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There is a sandbar at the northeast corner of the Robert Moses Bridge where fish sometimes pile up as they enter and exit Fire Island Inlet in New York. The sands change from year to year, but when the point is long enough, wading to its end allows you to cast long casts into the shadow line between the second and third bridge abutments, into deeper water where the fish like to hang out.
But fighting stripers there is no joke. It’s chest deep in water and the bass forces you to shift your feet over soft sand that could crumble beneath you. A slip will fill your waders.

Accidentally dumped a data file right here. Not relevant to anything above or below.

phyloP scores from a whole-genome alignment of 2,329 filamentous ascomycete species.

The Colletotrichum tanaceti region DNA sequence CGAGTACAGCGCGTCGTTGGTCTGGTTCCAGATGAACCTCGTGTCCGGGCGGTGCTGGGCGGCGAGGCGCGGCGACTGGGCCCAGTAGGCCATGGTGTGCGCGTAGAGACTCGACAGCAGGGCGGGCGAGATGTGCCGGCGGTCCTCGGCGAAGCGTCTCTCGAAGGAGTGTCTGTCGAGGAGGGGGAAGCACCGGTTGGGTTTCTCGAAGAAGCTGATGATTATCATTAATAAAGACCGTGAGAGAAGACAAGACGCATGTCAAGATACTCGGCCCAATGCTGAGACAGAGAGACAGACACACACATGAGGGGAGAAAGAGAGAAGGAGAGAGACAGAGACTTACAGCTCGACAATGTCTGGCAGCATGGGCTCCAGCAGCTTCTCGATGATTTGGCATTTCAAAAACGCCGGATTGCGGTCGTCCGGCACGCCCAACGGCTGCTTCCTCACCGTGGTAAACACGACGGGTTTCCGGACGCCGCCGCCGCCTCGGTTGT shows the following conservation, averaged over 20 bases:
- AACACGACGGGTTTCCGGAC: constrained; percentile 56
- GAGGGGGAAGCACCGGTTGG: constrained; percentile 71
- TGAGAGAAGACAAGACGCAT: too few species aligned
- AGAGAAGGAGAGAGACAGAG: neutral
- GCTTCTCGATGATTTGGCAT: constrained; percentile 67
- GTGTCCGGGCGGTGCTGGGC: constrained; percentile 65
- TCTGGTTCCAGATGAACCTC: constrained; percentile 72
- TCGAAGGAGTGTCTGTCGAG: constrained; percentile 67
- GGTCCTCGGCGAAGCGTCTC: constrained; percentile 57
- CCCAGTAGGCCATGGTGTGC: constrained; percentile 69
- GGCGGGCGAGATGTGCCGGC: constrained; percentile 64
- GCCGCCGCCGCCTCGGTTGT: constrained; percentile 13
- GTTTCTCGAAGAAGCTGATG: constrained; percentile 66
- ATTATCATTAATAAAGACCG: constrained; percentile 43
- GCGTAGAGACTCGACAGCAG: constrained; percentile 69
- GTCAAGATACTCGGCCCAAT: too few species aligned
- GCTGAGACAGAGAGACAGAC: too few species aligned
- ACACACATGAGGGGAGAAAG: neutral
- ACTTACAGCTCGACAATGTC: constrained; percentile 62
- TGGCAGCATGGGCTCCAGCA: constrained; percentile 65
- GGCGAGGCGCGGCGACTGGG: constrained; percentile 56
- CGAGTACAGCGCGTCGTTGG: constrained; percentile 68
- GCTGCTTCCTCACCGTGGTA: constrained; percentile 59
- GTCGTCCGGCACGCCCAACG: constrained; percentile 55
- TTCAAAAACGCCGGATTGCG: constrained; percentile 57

A few years ago, a fish almost got me. We were catching every pitch, every bass over 30 inches. Most of the night struggled under my grip, and one of the treble of my chartreuse dart sank deep into the meat under my thumb.
I could feel the sand moving under my boots as its weight threatened to throw me off balance. Having no time to grab my pliers, I did the only thing I could: wedge his head against my chest and snatch the hook from him. Sometimes I wonder if the risks we take are for the fish or for the moments of clarity that come when it feels like our lives are on the line.
I pulled my plug after this trip. It hangs from the mouth of a replica mount in my basement, a keepsake from one of the best nights I’ve spent in the water.